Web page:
MIDDLESBROUGH, England (Reuters) – Looming over the skyline of Teesside in northeast England stands the rusting hulk of what used to be Europe’s largest blast furnace, which shut in 2015 with the loss of more than 2,200 jobs.
A general view of the SSI Steelworks site in Redcar, Britain February 14, 2020. Picture taken February 14, 2020. REUTERS/Scott Heppell
Attempts to bring investment and employment back to what was once one of England’s industrial heartlands will be a test for Prime Minister Boris Johnson’s plan to help ‘left-behind’ areas.
His government’s first budget on March 11 will make increased infrastructure spending in the north of England, and other underperforming regions, a focal point of Britain’s post-Brexit economic strategy.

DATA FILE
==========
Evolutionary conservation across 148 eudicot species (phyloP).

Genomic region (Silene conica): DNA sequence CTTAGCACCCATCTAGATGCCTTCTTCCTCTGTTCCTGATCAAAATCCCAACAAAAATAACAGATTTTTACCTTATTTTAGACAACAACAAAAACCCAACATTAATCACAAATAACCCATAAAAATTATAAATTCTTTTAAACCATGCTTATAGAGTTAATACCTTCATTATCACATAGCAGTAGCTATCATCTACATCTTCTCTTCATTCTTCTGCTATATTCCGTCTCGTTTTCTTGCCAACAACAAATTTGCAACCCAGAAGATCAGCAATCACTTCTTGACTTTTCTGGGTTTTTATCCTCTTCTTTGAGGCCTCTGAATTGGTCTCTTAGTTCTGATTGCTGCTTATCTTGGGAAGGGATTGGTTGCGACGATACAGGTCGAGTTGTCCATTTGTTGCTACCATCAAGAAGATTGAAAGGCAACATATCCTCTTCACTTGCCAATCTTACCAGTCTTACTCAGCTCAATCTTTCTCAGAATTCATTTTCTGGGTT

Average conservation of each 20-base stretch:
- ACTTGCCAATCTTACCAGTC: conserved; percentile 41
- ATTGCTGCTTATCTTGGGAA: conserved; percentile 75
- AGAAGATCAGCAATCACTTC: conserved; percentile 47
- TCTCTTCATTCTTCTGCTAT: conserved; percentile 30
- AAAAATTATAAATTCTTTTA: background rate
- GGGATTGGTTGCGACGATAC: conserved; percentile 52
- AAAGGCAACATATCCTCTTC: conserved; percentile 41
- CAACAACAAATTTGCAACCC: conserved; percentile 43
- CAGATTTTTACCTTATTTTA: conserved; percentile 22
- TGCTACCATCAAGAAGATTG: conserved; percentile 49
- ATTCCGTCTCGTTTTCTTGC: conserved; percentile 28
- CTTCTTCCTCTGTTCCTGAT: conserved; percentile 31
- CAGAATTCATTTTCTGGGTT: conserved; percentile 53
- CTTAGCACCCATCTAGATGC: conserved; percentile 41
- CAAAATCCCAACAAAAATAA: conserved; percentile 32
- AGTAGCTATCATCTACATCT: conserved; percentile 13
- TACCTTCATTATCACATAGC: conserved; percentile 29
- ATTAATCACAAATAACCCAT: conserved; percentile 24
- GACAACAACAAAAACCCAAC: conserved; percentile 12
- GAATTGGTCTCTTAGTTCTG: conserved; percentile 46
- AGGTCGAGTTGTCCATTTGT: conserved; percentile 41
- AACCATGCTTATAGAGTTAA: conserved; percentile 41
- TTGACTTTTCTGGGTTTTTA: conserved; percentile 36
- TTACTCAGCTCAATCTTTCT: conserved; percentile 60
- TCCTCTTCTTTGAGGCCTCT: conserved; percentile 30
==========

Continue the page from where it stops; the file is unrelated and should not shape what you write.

While most workers from the SSI blast furnace have found new jobs, they had to accept big cuts in pay or move away, said Paul Warren, a former steelworker and national organiser for the trade union Community.
“Some people haven’t recovered still. It has torn families apart,” he said. “You had a job for life, a good pension. Then, that’s it, gone.”
Johnson swept to victory in December’s election with votes in areas such as the Tees Valley that historically backed the Labour Party, but switched to the Conservatives because of his pro-Brexit policy.
The area’s mayor, Conservative Ben Houchen, said the party will not hold on to the region unless it improves living standards.
“The Conservatives have been lent the votes of local people, and if we don’t get it right – and if Boris Johnson doesn’t get it right – I absolutely believe that they’ll all go Labour again in five years’ time,” he said.
The Tees Valley has received £360 million in extra public funds since Houchen became mayor in 2017,